Wed. Nov 29th, 2023
Your Purchase Helps the Parks: Charting Lake Charleston's Pitch Pines

Provincial parks are home to some of the most beautiful and diverse landscapes in Ontario.

They protect unique species of plants and wildlife, some of which are not found anywhere else in the province!

Thanks to profits from our 2021 online holiday store, our staff is working hard on ecological integrity projects that help these species, like finding Pitch Pine in Charleston Lake Provincial Park.

What’s so special about Pitch Pines?

Pitch Pine is a species of provincial importance.

It is considered nationally endangered and is the only three-needle hardwood pine native to Canada.

In Ontario, it is only found in the Frontenac Axis, an extension of the Precambrian Shield where it crosses Leeds County. Charleston Lake falls right in that little region!

Pine trees growing on the edge of a lake

Since this native species is not found anywhere else in Ontario, it is important that we evaluate pitch pine populations to understand how we can best support this species.

The beautiful rocky islands and ridges of Lake Charleston provide ideal, yet harsh, conditions for pine trees to grow. They are intolerant of shade and prefer sandy soils where their deep root system can access water.

What do they look like?

From a distance it can be difficult to distinguish a pitch pine from other pine species, but there are a few key things to look for!

Pine branch close up with a pine cone attached

  • Look for pine needles in bundles of three that are 3 to 5 inches long and twisted in shape.
  • Its bark is reddish brown with long, irregular rectangles.
  • You’ll find pine trees in sunny locations, where they can grow up to 31m tall!
  • Charleston Lake is the only provincial park where you can find them.
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Green pine trees growing in a sunny place

If you see a pine tree during your visit to Lake Charleston, consider submitting your sighting to iNaturalist so it can be added to our database!

What is park staff doing with Pitch Pines?

This year, park staff continued assessment work that has been conducted in the region since the 1980s.

The goal of the 2022 Pitch Pine assessment is to survey Pitch Pine plots that have been observed over the years (1982, 1991, and 2004/05). This survey work involved looking at the number and health of tree populations.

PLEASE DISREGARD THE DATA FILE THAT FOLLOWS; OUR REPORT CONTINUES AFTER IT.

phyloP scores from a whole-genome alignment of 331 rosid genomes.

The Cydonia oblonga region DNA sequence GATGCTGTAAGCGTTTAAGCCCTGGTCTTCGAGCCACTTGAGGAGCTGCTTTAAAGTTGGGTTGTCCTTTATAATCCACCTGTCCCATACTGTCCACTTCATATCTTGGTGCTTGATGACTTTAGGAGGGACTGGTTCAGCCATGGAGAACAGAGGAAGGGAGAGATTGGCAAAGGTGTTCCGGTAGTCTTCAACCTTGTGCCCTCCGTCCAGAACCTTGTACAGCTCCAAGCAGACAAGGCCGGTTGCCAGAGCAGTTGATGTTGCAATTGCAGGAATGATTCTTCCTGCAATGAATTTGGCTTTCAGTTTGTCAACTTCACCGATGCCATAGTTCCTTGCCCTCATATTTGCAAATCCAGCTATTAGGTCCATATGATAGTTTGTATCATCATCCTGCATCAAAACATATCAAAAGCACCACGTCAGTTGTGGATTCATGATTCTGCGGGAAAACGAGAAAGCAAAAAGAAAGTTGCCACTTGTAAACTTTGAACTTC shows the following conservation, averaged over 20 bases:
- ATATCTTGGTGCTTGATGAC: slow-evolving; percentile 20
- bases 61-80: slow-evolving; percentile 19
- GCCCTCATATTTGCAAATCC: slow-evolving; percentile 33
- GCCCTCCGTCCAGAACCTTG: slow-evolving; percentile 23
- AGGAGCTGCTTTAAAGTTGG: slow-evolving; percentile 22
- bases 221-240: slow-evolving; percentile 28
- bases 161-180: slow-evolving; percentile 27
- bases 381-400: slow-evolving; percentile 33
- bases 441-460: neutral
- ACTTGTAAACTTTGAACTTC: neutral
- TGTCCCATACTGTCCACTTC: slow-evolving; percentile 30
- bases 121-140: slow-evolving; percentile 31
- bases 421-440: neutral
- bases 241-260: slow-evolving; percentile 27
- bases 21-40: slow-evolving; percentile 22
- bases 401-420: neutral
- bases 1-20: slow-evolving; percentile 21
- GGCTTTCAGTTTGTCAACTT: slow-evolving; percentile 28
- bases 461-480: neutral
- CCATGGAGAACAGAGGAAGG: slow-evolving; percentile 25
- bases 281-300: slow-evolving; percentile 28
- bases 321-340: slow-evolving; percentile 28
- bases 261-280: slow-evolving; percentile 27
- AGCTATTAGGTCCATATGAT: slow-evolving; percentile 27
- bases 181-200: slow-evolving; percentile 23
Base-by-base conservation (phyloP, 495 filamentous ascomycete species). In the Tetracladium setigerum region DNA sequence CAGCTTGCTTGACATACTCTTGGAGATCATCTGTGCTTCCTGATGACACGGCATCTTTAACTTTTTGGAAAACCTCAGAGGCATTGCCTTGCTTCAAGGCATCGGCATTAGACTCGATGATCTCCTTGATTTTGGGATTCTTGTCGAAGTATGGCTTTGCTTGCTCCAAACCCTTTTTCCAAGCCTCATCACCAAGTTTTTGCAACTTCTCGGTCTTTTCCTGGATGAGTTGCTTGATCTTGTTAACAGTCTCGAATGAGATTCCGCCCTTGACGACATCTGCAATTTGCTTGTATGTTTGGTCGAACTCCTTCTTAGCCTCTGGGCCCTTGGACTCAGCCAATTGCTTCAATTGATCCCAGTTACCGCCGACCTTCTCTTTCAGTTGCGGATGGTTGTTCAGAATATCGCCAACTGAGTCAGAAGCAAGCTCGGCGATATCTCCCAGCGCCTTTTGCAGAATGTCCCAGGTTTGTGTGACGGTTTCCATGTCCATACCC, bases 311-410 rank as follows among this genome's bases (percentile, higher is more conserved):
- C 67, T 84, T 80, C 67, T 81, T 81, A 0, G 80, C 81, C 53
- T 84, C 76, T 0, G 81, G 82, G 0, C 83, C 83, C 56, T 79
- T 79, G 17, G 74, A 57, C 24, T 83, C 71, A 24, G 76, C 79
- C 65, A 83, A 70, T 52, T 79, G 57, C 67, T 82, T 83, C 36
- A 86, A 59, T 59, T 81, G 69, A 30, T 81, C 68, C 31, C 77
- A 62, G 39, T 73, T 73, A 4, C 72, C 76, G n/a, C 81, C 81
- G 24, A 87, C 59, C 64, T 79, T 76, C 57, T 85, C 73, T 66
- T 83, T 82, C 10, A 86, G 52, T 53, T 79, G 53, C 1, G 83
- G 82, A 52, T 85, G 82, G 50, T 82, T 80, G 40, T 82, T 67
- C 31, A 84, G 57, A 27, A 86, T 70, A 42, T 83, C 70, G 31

Park ranger Merren Wagar began dedicating her time to this job once the park closed for the season. To do this, she jumped into the water to visit the 16 plots previously surveyed within the park.

A person wearing a life jacket (PFD) driving a small motorboat on a lake, with a forest of autumn colors behind.

Many sites in Pitch Pines are only accessible by water (and sometimes a long hike through the woods!).

Once on site, Merren takes measurements of already identified pitch pines, looking for young trees and evaluating the overall health of the trees.

She asks, “Are there pinecones on the trees? Or are other species impacting them, such as porcupines or other species of trees or plants that create too much shade for them to grow?

An Ontario Parks ecologist uses a tape measure around the trunk of a tree to measure its circumference.

Thanks to ArcGIS digital mapping software, recording Merren observation data is easy.

ArcGIS allows Merren to obtain a digital map of Pitch Pine’s recorded plots and easily enter new information while in the field.

So how was this year’s assessment?

Comparing the results of this year’s survey to previous assessments, it appears that the porcupine population is declining slightly, with many of the 16 surveyed plots suffering from severe porcupine tree damage.

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Porcupines feed on tree bark, evergreen needles, and twigs, which can affect the health of the trees.

A tree trunk with the bark removed.Porcupine Damage to a Pine Tree

On a positive note, many saplings were counted in this year’s report! This shows that seed germination is occurring and the pitch pine population is growing in some locations.

The Ontario Parks ecology team will use these findings to decide where management efforts are needed for pitch pine to continue to thrive in the park and will share our findings with partner agencies such as Parks Canada and the Natural Heritage Information Centre, which also They are monitoring this species.

An Ontario Parks staff member walking away from the camera into a forest of fall colors, surrounded by towering trees.

We are very proud of our environmental integrity and species monitoring work, and grateful to Ontario Parks supporters whose 2021 online store purchases funded this work.

Help us do even more in 2023! put the Ontario Parks Online Store at the top of your Christmas shopping list.